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Adding Fuel to the Fire
Newspaper Briquette Maker
Member Name: windwhisperer
Newspaper Briquette Maker
Date: 21/12/08, updated on 21/12/08 (5434 review reads)
Advantages: Uses up waste paper.
Disadvantages: Can be difficult to judge the amount to load and remove the inner after filling.
Lets face facts, there can't be many people left who are not looking for a way to save money on fuel bills, so a paper brick maker is possibly a good place to start if you have facilities for burning solid fuel.
With postage costs you will be looking to pay around £19-£20 for a solid metal version and they can be bought in several places on-line including many Eco shops.
Firstly, as I'm sure you've guessed, they come in handy for getting rid of all, or at least most, of your unwanted paper. I use newspaper, cardboard (but certain types won't soak) old envelopes and whatever junk mail is suitable.
Experience has proven that this is best soaked overnight at least, cardboard for even longer depending on how many thicknesses it is, although as the paper soaks it is easier to tear into smaller pieces.
You are also advised to add a tablespoon of bleach to the water which speeds up the action, however I feel that this can slow the burning process somewhat.
Added sawdust also helps a lot, in both holding the bricks together and prolonging the burning process.
When I first got mine I didn't find it particularly difficult to fathom out; you simply lift the inner compartment out, load the casing and place the inner back bringing the handles over to press it all down - what I did find was a problem was just how much paper to load the machine with. Too much and the handles wouldn't come over far enough, too little and it didn't squidge any water out.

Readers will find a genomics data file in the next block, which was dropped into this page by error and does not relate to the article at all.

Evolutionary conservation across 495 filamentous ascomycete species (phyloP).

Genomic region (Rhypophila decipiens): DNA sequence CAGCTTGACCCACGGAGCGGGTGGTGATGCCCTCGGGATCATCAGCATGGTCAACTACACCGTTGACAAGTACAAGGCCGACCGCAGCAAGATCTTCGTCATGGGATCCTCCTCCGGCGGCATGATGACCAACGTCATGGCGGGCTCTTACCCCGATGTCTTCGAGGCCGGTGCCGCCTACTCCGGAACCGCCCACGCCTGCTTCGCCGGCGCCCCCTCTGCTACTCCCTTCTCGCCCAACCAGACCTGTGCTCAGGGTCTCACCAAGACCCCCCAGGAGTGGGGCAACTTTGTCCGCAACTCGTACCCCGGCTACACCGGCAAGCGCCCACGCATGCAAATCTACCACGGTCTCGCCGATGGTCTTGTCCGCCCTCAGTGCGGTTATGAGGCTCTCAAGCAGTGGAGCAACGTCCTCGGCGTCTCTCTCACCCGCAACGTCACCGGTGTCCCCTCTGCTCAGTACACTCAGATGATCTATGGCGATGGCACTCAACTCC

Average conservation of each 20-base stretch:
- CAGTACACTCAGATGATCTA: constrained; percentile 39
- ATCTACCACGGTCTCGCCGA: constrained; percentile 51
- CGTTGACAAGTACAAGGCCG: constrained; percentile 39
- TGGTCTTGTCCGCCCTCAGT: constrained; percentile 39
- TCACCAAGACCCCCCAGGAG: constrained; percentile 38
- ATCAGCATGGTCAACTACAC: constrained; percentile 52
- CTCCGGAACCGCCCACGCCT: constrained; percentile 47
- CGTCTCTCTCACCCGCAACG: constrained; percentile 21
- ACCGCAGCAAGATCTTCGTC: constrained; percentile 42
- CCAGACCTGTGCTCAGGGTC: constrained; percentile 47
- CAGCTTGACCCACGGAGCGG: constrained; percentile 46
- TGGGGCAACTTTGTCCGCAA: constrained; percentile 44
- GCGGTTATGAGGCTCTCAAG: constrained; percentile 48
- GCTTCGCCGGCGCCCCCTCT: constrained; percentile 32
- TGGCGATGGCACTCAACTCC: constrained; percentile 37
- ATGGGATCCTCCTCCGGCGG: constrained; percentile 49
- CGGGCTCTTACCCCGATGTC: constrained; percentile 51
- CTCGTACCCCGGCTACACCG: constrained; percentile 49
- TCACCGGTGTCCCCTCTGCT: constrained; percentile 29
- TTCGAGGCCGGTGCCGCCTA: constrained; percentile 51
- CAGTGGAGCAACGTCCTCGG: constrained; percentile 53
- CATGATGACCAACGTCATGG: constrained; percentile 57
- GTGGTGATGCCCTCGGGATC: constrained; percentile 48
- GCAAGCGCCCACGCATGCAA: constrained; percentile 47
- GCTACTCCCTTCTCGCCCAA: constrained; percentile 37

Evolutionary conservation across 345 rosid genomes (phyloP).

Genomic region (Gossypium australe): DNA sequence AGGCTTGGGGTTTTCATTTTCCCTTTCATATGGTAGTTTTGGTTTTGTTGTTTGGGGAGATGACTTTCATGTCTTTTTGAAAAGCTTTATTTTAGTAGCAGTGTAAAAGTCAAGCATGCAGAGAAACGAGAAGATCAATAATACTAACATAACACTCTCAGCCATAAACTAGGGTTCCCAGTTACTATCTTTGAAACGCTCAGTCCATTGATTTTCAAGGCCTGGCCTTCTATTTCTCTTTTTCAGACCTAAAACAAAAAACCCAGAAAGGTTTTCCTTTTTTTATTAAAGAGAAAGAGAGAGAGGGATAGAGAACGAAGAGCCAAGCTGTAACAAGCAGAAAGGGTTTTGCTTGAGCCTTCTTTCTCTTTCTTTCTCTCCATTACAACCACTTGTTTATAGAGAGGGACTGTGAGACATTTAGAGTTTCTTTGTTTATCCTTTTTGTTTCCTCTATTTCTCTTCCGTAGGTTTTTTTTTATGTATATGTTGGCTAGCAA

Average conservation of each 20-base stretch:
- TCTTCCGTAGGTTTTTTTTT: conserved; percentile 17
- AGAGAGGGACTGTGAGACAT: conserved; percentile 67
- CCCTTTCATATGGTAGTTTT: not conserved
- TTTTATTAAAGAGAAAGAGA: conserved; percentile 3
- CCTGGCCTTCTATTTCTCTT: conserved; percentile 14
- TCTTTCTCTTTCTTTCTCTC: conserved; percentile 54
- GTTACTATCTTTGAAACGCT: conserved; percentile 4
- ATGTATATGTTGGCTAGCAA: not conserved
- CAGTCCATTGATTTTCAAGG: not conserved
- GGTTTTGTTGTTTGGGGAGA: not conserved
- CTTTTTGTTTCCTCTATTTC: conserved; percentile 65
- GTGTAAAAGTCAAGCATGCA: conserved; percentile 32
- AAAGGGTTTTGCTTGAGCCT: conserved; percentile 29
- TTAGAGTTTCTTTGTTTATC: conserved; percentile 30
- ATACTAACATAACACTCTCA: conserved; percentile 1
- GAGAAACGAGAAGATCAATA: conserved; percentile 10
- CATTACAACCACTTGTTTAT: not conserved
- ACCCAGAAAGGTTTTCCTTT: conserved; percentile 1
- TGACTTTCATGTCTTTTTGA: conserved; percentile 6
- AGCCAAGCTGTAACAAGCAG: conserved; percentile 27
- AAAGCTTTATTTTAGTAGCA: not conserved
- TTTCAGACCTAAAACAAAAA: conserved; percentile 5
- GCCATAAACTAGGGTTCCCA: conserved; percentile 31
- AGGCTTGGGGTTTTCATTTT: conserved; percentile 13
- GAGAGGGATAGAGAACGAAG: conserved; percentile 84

I was also concerned that it wasn't getting rid of enough of the water (if I stood on the 'finished' bricks I could get rid of a lot more) but some retaining water is necessary if you don't want your bricks to fall apart!
There can also be a slight problem in getting the inner out after you have finished 'squidging,' but this gets better as time goes on. Practice does indeed make perfect, just make sure you have even leverage to pull on the inner, the heavy duty machine is strong enough to take it.
Drying the bricks can also be an issue too - be aware, you can wait a long time. One manufacturer's guidelines say 'A week in a greenhouse.' Well, a week in a summertime greenhouse can be an awful long time if you transpose it with, 'Winter in the shed!'
In fairness though most manufacturers do say these are best made in the summer and stockpiled for winter use, but being the impatient little madam I am, I simply can't wait for summer and also don't want to stockpile paper until the weather is better, so I make them now and turn them every few days to try and speed up the drying process.
The brick maker will save you money, but like most things involving 'make do and mend,' it will cost you your time, so you need to be aware of this, but overall, if you are prepared to put the time and effort in, your brick maker will save you cash and filling your recycling bin!
In summation - the main problem area is not with the machine but how long the bricks take to dry. You can't hurry this job along!
Summary: Time consuming and the bricks take time to dry - but well worth the effort!
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